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"What's the Matter with White People?"
Why Democrats Need the White Working Class
Ruy Teixeira October 24, 2012 | 12:00 am
What’s the Matter with White People?: Why We Long for a Golden Age That Never Was
by Joan Walsh
Wiley, 278 pp., $25.95
WHAT’S THE MATTER with White People is really about what’s the matter with the white working class—more specifically, with the way they vote. Joan Walsh’s concern is with how the white working class has strayed from the New Deal coalition and from the Democrats. She explains and examines this thesis using her own experience: the political evolution of her New York working-class Irish Catholic family, most of whom followed the classic path from New-Deal-lunch-pail Democrats to Nixon-and-Reagan devotees.
Walsh is a more-or-less unreconstructed New Deal liberal who believes economic universalism is the glue that can and should hold the Democratic coalition together. ...
This brings us to the third and most distinctive part of Walsh’s argument: the role that Democrats, especially liberal Democrats, have played in alienating the white working class. In her view, the retreat of the white working class became an excuse for liberal Democrats to vilify this group, magnifying their shortcomings into a cartoon portrait of hopelessly racist and mean-spirited enemies of progress. This accelerated the white working class’s bitter departure from the Democrats. It also ensured that identity politics displaced class politics within the Democratic Party. As Walsh puts it: “I watched one area of common ground emerge on the left: more and more observers seemed to believe that so-called people of color … shared more interests with one another than with any white Americans.”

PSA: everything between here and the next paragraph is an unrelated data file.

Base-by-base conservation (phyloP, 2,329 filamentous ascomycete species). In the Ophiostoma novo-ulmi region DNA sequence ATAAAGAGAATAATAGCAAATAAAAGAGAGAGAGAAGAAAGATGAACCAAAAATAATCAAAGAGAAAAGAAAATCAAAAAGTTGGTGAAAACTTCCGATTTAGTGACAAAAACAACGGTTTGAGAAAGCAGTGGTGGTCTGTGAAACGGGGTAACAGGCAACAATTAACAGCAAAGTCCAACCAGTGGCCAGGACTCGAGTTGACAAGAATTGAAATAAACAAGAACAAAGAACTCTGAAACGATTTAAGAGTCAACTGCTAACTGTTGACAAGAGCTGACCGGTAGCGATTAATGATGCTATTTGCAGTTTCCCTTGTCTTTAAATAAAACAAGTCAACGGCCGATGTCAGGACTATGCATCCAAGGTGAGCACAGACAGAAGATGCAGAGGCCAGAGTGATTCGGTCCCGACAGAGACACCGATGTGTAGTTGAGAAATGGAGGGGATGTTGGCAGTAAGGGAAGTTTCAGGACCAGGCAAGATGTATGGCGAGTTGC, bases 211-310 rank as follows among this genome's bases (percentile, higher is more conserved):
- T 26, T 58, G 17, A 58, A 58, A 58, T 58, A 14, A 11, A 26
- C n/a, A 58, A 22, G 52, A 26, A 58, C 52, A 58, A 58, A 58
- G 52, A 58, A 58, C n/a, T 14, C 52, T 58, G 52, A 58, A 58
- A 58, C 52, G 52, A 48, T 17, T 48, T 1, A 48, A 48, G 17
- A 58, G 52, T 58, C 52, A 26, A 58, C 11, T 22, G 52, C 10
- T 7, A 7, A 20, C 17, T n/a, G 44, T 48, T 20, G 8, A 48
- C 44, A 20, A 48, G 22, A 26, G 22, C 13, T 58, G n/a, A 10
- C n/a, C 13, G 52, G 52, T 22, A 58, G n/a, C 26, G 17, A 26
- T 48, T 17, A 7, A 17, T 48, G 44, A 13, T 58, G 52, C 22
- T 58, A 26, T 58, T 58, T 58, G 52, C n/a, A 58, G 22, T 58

... Electoral weakness among the white working class can be finessed in some elections (2008, perhaps 2012), but it deprives the Democrats of the stable majority support they need around the country and within Congress to implement activist programs the country desperately needs. And if a Democratic administration runs into trouble, the potential for blowback from an unfriendly white working class is always present (as was seen in 2010).